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対話 ● In Conversation

Mohsen Mostafavi discusses contemporary urbanism with experts in diverse disciplines

Posts

Kengo Kuma

A New Agenda for Architecture

As an architect in high demand, Kengo Kuma is expanding the profession’s role in large-scale developments in Tokyo. He shares his vision of architecture and distinguishes his work, whether in Tokyo or a small regional town, from that of his predecessors.
Moshe Safdie

Collective Habitation, Reinvented

The architect of Habitat 67 shares the story behind his iconic work and affirms the need for buildings that enhance connectivity and enliven the public realm.
Shunya Yoshimi

Faster, Higher, Stronger? An Olympic City Reimagines Its Future

Shunya Yoshimi speaks about twentieth-century Tokyo’s galvanic transformation from war ruin to booming consumer capital—and about what lies ahead for the Japanese metropolis.
Yukio Lippit

Japanese Cities: Imagined and Unimagined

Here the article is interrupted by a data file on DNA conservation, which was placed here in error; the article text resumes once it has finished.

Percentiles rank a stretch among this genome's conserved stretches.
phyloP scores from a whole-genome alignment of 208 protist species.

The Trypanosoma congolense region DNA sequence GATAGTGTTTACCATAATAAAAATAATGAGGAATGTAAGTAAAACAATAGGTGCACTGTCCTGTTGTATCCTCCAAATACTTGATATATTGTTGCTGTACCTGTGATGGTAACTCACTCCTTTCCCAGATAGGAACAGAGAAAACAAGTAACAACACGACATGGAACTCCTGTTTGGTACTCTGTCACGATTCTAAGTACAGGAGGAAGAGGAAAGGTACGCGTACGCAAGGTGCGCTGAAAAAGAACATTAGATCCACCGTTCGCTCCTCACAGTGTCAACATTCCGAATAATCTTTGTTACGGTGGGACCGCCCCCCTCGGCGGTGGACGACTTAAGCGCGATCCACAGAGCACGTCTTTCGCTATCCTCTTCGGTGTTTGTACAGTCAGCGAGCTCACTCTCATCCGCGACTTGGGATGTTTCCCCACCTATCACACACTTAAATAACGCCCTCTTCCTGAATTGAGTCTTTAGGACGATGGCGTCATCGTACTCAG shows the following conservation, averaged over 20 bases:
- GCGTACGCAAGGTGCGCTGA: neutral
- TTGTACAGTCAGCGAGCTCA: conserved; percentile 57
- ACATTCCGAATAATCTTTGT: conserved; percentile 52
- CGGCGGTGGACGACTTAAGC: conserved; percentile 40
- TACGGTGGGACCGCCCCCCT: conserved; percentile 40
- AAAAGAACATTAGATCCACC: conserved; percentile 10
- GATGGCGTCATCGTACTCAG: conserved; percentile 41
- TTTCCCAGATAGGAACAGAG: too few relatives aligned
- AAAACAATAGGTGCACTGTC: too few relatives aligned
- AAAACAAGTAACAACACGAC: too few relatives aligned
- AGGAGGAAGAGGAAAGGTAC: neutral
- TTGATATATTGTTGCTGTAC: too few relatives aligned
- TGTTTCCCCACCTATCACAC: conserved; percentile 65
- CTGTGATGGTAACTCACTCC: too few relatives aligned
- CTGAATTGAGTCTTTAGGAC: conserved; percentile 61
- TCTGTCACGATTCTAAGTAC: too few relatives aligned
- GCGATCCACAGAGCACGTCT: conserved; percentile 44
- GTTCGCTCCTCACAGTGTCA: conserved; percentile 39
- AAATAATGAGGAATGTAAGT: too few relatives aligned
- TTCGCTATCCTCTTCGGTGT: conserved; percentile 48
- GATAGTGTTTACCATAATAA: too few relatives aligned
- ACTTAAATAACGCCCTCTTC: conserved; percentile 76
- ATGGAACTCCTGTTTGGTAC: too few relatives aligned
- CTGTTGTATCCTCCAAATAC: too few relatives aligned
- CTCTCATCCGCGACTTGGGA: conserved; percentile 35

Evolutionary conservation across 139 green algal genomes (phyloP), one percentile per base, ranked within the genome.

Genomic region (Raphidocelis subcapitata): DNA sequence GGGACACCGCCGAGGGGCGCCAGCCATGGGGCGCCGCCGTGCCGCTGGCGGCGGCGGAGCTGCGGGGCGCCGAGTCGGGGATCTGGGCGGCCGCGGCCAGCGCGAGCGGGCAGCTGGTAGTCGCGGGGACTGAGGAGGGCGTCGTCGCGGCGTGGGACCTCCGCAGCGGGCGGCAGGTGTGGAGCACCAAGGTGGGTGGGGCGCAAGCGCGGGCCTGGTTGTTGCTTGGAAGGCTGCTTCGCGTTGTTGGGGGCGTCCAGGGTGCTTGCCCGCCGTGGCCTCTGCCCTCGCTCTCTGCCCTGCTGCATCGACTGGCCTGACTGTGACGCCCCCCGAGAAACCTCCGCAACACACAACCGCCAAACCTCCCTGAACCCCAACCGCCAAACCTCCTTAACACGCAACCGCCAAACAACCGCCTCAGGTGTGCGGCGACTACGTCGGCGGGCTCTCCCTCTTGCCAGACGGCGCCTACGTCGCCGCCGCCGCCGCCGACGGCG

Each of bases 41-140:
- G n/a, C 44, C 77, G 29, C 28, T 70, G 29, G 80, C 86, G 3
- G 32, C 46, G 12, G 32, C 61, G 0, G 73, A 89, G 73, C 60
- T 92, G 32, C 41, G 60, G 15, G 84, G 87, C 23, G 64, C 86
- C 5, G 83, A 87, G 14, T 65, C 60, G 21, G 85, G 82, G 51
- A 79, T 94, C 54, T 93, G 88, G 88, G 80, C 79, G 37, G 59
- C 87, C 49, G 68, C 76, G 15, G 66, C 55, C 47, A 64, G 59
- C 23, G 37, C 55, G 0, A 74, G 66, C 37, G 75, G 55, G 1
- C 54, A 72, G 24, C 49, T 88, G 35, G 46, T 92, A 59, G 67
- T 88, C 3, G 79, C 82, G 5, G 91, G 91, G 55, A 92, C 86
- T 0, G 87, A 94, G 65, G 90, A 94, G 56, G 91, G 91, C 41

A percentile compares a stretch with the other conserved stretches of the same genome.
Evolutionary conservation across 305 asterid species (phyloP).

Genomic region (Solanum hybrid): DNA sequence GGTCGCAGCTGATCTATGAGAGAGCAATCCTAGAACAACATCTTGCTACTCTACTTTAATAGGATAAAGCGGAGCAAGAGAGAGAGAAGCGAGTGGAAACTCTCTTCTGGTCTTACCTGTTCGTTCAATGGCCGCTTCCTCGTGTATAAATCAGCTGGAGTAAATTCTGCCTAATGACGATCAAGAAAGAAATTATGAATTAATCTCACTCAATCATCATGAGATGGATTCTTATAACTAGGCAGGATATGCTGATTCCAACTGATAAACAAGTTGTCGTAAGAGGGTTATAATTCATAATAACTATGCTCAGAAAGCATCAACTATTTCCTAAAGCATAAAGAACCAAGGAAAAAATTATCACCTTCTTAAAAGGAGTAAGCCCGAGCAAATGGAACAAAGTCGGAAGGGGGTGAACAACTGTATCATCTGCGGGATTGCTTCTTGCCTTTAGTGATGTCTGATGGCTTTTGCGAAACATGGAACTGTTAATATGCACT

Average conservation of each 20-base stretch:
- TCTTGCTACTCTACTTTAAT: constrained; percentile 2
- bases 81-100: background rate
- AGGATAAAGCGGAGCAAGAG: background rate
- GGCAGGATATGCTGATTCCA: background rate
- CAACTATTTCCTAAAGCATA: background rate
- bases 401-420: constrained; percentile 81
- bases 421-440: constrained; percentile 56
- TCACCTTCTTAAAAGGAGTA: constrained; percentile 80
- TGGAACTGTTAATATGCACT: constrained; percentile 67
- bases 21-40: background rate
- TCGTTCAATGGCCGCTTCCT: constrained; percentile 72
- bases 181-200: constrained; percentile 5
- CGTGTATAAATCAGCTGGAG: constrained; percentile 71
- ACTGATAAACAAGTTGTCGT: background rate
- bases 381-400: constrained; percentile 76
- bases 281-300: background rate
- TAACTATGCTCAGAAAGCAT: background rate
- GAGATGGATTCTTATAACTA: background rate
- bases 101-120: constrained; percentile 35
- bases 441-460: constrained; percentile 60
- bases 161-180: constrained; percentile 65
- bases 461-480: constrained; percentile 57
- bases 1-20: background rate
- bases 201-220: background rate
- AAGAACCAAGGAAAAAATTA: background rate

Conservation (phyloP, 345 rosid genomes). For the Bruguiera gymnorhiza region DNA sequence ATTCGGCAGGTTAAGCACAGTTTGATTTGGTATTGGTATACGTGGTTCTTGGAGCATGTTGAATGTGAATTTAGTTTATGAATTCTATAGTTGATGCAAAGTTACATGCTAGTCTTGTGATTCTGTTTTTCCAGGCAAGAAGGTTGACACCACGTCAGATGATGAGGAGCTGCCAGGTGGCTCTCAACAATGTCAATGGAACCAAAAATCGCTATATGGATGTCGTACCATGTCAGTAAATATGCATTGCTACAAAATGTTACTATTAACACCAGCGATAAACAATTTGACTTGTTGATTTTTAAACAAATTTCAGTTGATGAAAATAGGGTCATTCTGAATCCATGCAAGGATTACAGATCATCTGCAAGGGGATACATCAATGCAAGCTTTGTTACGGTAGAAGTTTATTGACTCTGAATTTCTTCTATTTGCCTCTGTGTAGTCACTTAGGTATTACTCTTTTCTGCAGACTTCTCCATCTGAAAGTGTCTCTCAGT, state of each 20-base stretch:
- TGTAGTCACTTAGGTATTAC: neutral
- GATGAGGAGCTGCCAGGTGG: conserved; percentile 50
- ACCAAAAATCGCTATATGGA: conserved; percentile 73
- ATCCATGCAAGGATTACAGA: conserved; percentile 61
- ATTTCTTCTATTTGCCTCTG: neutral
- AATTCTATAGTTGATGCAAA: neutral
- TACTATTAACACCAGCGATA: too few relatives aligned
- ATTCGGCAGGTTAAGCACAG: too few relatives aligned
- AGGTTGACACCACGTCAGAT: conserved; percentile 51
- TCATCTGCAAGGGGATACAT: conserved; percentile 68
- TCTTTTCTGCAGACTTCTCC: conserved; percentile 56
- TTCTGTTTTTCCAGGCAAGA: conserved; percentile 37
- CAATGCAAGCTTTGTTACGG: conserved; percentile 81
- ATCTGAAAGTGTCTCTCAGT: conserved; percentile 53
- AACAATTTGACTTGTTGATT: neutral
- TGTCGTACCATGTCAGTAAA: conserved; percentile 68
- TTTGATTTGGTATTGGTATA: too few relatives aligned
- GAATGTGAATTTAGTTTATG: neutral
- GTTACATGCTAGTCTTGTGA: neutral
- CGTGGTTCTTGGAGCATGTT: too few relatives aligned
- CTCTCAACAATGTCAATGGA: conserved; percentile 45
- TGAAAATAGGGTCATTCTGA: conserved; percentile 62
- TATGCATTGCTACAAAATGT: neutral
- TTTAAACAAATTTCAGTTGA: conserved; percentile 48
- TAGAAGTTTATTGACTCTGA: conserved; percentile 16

An art and architectural historian analyzes the role of castles in Japanese cities today and the continuing power of visual representations of urban culture since Edo.
Kumiko Inui

Kumiko Inui on Learning from Anonymously Generated Spaces

One of the leading young architects in Japan today, Inui tells us how she is learning from small, spontaneously made spaces as she designs socially engaged architecture for regional cities.
Itsuko Hasegawa

My New Challenges in Pursuing the Architect’s Mission

A pioneer of participatory design, Itsuko Hasegawa engages with her own educational programs to catalyze a countermove against an urbanization that increasingly marginalizes small architectural firms.
Fumihiko Maki

Small Is the Key: Fumihiko Maki on the Urbanism of Tokyo

The architect of the successful Hillside Terrace explains why it’s difficult for Tokyo developers to follow that model.
Toyo Ito

Toyo Ito’s Counterproposal for Urban Development

The architect reflects on how his interaction with the city has changed since the bubble era and envisions an alternative urban design for Tokyo as a “place for all.”
Hiroko Akiyama

Taking Action for a Super-Elderly Society

Gerontologist Hiroko Akiyama and her colleagues conduct socially engaged, multidisciplinary, action-oriented research for Japan's super-aging society. Here, she shares an ongoing case from Kashiwa, a city in the outskirts of Tokyo with a high percentage of elderly residents.